Note: This post was written by Miranda Ruth Larsen, a PhD candidate at the University of Tokyo
During my presentation at the Society of Cinema and Media Studies annual conference in March of 2018, I mentioned a concept — affective hoarding — as an aside. Afterwards I was met with many questions in person and via Twitter, and I’d like to take a moment now to elaborate on the term.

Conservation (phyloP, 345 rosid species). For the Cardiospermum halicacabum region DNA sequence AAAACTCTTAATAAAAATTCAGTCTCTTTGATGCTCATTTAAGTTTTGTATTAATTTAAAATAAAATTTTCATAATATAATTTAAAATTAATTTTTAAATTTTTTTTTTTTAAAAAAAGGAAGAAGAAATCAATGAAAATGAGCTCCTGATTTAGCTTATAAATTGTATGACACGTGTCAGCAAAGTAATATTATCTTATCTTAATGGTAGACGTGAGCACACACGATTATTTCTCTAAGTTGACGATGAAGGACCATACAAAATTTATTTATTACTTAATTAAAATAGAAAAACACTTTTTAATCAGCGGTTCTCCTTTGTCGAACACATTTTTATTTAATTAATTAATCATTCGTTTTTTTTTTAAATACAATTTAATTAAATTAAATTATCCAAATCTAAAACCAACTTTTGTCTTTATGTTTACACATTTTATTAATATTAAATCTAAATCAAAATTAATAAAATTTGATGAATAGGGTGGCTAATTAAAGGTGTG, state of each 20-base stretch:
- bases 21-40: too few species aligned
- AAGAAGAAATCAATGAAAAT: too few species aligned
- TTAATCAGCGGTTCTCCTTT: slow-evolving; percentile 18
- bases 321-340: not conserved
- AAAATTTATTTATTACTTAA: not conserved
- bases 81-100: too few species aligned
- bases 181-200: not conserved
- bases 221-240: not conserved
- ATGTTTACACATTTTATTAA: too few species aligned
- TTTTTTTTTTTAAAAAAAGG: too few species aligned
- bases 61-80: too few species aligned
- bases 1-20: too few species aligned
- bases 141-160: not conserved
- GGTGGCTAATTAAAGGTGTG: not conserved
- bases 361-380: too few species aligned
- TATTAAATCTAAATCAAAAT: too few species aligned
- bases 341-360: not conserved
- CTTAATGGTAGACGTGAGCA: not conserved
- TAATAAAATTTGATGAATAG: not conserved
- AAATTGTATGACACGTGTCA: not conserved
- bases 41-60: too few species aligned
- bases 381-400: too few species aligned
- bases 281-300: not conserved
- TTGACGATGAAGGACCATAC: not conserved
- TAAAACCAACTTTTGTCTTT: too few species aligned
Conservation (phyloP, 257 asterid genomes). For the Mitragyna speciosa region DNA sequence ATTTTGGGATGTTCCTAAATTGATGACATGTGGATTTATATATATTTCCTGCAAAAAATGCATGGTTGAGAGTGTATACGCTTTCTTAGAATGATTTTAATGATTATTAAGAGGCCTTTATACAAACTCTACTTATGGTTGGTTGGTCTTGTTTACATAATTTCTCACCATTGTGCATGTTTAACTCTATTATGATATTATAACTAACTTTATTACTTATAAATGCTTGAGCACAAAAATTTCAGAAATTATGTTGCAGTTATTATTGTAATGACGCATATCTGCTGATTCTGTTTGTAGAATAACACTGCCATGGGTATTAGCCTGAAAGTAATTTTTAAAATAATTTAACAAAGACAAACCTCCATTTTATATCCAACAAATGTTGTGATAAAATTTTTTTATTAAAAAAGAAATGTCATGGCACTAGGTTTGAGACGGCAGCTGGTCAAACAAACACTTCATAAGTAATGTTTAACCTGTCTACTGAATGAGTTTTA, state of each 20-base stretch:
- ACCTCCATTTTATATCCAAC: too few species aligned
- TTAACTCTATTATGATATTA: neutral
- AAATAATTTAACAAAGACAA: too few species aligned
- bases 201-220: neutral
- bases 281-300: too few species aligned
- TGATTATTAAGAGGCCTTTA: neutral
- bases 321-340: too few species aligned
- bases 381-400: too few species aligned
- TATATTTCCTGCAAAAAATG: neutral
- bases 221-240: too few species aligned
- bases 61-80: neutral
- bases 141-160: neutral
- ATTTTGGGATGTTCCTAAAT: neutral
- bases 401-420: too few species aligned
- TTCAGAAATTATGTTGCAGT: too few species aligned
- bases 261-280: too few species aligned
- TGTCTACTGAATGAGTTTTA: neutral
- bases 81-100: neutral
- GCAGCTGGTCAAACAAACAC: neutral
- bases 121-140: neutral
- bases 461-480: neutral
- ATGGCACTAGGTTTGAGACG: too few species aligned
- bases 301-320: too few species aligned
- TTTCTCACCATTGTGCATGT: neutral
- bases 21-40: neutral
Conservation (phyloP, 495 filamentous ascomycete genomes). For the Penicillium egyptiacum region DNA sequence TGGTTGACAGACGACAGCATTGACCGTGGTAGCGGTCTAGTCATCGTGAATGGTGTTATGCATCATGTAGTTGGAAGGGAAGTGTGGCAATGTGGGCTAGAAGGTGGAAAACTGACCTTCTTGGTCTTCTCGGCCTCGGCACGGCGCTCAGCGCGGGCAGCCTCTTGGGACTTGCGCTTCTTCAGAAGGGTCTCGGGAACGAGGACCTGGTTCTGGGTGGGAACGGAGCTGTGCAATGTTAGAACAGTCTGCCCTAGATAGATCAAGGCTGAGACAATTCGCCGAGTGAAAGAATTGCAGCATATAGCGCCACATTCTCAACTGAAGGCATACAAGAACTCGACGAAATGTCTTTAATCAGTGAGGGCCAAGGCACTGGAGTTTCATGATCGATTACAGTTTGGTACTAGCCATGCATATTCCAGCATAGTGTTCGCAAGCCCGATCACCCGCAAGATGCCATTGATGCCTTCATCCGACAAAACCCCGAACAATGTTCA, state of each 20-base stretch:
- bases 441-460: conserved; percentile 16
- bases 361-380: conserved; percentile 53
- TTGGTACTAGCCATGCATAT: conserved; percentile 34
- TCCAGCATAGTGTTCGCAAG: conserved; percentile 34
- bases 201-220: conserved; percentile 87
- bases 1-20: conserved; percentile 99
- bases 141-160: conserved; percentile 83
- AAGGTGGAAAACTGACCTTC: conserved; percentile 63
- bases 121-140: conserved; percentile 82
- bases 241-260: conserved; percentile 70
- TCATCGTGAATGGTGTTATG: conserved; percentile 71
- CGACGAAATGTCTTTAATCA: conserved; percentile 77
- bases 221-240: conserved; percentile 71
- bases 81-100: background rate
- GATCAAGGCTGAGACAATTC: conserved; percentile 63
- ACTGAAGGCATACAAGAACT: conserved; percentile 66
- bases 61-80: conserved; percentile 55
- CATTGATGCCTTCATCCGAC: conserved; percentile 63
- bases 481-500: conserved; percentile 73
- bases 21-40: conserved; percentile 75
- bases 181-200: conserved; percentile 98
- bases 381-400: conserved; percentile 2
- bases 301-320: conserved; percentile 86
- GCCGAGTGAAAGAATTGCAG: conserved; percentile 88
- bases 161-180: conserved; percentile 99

Fan studies has, for years, engaged with the concept of subcultures in one way or another, usually referencing Dick Hebdige’s seminal work. Stemming from this are frequent discussions of subcultural capital since Sarah Thornton used the term in the mid 1990s. Fan studies scholars often employ both of these structures to examine the fannish mode. Critically, these analyses happen both within, outside of, and in little nodes in-between academia and fandom. However, given the mainstreaming of many fan practices and the continuous policing of ‘proper’ fandom, further complicating both of these ideas may make them even more useful (Booth 2015). Continue reading